9. The device of
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14. An implantable medical device comprising:
a body having an outer surface, the body sized to fit within a lumen of a patient;
a coating positioned on the outer surface of the body, the coating containing a plurality of voids, the voids having an opening and an internal volume;
expandable material positioned within the voids, the expandable material expandable from a first retracted position to a second expanded position; and
a therapeutic agent positioned within the voids, the therapeutic agent in physical communication with the expandable material.
15. The medical device of
16. The medical device of
17. The medical device of
18. The medical device of
19. A method for making an implantable medical device comprising:
providing a medical device;
applying a porous coating having a plurality of pores to an outer surface of the medical device;
loading the pores with a first layer comprised of an expandable material; and
loading the pores with a second layer comprised of a therapeutic agent.
20. A method for making an implantable medical device comprising:
providing a medical device having a plurality of struts, each strut having an inner surface and an outer surface;
cutting a plurality of slots extending between the inner and outer surfaces of the plurality of struts;
applying a first porous coating into the slot;
positioning an expandable member onto the first porous coating;
applying a therapeutic agent layer onto the expandable member; and
applying a second porous coating over the therapeutic agent layer.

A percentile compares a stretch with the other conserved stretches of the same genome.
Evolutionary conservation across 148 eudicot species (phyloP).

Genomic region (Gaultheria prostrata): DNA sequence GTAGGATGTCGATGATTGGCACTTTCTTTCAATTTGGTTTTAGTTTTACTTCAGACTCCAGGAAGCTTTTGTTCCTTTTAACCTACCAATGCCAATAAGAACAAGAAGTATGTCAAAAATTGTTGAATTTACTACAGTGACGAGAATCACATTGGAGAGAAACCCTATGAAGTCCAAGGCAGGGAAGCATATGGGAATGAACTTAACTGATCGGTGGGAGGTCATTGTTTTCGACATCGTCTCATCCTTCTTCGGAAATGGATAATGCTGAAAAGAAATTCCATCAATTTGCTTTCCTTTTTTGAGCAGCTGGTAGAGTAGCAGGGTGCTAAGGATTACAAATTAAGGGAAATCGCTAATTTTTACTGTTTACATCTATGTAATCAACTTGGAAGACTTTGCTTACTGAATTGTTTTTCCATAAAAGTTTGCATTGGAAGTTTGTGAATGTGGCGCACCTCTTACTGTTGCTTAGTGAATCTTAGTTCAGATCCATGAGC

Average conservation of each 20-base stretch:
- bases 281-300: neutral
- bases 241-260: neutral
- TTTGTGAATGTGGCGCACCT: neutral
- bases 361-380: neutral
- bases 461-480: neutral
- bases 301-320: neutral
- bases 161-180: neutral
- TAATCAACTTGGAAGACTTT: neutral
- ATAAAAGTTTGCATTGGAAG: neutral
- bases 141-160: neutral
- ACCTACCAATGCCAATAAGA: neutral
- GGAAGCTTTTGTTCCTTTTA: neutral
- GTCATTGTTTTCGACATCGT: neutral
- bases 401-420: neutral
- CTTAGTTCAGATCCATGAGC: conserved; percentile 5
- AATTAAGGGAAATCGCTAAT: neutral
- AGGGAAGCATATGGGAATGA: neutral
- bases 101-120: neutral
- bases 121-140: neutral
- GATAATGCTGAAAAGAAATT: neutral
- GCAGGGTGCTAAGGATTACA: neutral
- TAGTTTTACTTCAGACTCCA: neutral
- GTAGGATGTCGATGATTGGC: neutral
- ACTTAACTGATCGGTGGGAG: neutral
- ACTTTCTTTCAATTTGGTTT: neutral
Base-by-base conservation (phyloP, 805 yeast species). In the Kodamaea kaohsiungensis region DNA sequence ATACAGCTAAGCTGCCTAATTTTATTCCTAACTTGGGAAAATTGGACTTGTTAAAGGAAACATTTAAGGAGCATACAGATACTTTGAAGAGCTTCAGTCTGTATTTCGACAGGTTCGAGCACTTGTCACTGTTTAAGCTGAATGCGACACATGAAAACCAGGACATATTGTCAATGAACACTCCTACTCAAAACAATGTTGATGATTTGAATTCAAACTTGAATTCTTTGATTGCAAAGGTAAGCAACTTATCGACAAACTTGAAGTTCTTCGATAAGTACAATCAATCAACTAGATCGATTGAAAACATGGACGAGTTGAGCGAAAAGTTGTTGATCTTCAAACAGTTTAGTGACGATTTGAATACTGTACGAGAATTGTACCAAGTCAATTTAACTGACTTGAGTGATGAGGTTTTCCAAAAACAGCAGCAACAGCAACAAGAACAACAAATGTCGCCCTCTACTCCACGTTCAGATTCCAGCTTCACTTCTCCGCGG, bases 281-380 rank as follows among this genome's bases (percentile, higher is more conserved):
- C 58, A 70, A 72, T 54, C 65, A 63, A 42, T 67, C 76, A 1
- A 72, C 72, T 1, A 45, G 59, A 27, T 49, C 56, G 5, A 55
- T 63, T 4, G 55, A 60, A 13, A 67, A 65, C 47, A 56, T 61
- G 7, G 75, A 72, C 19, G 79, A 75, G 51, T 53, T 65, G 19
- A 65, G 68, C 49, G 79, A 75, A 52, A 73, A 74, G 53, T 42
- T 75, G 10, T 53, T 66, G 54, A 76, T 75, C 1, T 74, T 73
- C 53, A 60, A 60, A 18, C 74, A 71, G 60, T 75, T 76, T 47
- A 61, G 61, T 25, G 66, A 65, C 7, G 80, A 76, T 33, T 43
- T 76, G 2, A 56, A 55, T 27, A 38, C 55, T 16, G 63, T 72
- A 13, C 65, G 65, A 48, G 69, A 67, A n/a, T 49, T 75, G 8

The present application claims priority to U.S. provisional application Ser. No. 60/948,254 filed Jul. 6, 2007, the disclosure of which is incorporated herein by reference in its entirety.
The present invention generally relates to implantable medical devices for delivering therapeutic agent.
The positioning and deployment of medical devices within a target site of a patient is a common, often repeated procedure of contemporary medicine. These devices, which may be implantable stents, cardiac rhythm management leads, neuromodulation devices, implants, grafts, defibrillators, filters, catheters and the like, may be deployed for short or sustained periods of time. They may be used for many medical purposes including the reinforcement of recently re-enlarged lumens, the replacement of ruptured vessels, and the treatment of disease through local pharmacotherapy. They may also be deployed in various areas of the body including the coronary vasculature, the peripheral vasculature, the cerebral vasculature, the esophagus, the trachea, the colon, and the biliary tract.
Porous and/or non-porous coatings may be applied to the surfaces of these medical devices to increase their effectiveness. These coatings may provide a number of benefits including reducing the trauma suffered during the insertion procedure, facilitating the acceptance of the medical device into the target site, and improving the post-procedure effectiveness of the device.